Southern Brooklyn

Memories Of Midwood Seniors Captured On Website

Seal at World War 2 Memorial in Washington D.C. (Source: wallyg via flickr).
Seal at World War 2 Memorial in Washington D.C. (Source: wallyg via flickr)

A new project, dubbed The Listening Project: Midwood, traces the largely unrecorded history of Midwood seniors to the days of the Great Depression, World War II and beyond. The Brooklyn Daily Eagle is reporting that the project brings to life the history of Brooklyn that is otherwise lost in the face of larger historical events.

The project was put together by documentary maker and Windsor Terrace resident Dempsey Rice. Rice interviewed seniors ranging from ages 70s to 90s and captured their memories of at a time when Midwood was mainly dominated by non-Orthodox Jews, some Italian Americans and Irish Catholics. The Daily Eagle describes the history of the neighborhood’s evolution and why people move there:

As these interviews bear out, many old-time Midwood residents originally came from the rundown tenement districts of the Lower East Side and Williamsburg. Milly Barnathan recalls her early childhood on the Lower East Side: “We would look out the window and see rats in the yard. The bathrooms were in the hall, and when I had to go to the bathroom at night, I’d have to wake my mother up,” she says. When she moved to Brooklyn, she says, “Things got better.”

The project also captures what employment opportunities were like for women during the days and following World War 2:

Employment opportunities for women were limited. Simona Sperling declares, “I was always the secretarial type,” and says she had never wanted to be anything but a secretary. Her most valuable work experience, she says, came when she worked as a secretary for a lawyer and learned many valuable tools about law and business that helped her in everyday life.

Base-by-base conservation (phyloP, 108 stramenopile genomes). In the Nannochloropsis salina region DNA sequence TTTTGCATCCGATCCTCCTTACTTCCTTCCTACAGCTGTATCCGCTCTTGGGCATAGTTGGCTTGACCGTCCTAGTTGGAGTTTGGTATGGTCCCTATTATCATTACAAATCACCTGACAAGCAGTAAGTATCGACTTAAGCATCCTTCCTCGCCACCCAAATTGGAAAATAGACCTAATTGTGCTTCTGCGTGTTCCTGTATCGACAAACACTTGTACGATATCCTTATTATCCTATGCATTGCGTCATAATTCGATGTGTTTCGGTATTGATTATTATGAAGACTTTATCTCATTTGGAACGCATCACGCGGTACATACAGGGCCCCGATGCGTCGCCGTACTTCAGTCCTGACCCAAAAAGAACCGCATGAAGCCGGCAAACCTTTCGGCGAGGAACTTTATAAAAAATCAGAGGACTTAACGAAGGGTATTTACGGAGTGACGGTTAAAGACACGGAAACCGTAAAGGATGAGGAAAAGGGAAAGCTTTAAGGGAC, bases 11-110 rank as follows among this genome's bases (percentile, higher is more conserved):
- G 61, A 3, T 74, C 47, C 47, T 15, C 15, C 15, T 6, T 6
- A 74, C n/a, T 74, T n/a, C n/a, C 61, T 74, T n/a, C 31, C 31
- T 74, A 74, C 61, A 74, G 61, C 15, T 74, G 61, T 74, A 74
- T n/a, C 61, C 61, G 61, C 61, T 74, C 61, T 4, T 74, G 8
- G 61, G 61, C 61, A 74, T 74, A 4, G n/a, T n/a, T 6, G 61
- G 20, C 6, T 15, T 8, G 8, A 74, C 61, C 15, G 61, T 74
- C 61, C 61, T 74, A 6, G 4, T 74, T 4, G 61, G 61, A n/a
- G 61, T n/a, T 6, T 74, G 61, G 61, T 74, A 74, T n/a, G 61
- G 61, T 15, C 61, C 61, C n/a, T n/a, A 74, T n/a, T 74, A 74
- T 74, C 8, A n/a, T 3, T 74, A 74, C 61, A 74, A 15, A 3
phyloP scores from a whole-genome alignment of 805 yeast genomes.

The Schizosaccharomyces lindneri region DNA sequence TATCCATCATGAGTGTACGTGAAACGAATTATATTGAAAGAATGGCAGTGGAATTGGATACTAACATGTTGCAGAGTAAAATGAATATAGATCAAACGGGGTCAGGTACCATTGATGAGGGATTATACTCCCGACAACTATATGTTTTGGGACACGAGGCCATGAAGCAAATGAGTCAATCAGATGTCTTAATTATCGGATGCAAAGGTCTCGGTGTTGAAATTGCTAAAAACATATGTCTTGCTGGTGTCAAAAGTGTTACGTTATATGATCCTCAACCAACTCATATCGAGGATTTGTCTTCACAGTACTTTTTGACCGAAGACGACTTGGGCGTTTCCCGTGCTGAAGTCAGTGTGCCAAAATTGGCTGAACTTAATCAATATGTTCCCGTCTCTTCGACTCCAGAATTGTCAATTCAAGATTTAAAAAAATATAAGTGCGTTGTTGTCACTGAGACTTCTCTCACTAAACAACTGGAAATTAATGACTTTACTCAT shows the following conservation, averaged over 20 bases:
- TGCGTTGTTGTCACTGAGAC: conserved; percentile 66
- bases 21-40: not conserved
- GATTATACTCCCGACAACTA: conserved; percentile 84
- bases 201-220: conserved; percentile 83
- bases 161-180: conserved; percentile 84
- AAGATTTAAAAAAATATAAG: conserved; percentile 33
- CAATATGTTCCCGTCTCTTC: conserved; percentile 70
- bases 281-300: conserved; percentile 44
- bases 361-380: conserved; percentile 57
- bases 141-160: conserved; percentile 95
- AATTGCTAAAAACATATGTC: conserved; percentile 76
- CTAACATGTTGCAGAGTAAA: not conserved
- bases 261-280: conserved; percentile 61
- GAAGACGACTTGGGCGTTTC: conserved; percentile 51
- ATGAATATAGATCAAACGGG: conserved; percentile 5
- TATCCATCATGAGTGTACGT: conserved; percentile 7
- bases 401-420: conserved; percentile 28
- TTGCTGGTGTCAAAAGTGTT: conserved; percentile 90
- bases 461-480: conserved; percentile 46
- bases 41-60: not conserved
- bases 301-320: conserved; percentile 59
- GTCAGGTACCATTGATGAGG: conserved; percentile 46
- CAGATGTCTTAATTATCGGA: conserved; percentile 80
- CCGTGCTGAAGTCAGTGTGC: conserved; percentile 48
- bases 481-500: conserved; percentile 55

A more unusual career path was taken by Stephanie Stone, who was first a “camera girl,” taking customers’ photos in nightclubs, and then a singer and pianist at the Nut Club, a tourist bar  in the West Village. During World War II, she says, “New York was wide open,” with clubs and bars open until 3 or 4 in the morning.

Interesting stuff. To visit the Listening Project’s website, you can do so by clicking here.

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  1. Such a project is of such importance. Our World War 2 veterans are passing I myself was lucky enough in the 1990s to work with a woman who trained, our airmen to fly in WW2.on, and cataclysmic event such as the Second World War, the Great Depression, even the Holocaust, are fast fading from “real history” into the books, which we know few people ever pick up.

    I must respectfully dispute the woman who says opportunities were “limited” during World War 2. As a matter of fact WW2 provided the chance for women to break out of the “you belong at home or in the secretarial pool” type of attitude. As much as men didn’t want to, it proved necessary for women to work in the munitions factories, shipyards, even the military. And they did the job. I myself was lucky enough in the 1990s to work with a woman who trained our airmen to fly in WW2. Yeah, she was flying warplanes.

    Of course, after the war, the prevailing sexism reversed the trend, but I think it left an underlying change, and I doubt if things ever went back to pre-war attitudes, at least not fully.

    For just one article on the subject, see:

  2. Sorry, i cut and paste so badly, the sentence “I myself was lucky enough in the 1990s to work with a woman who trained our airmen to fly in WW2” is misplaces

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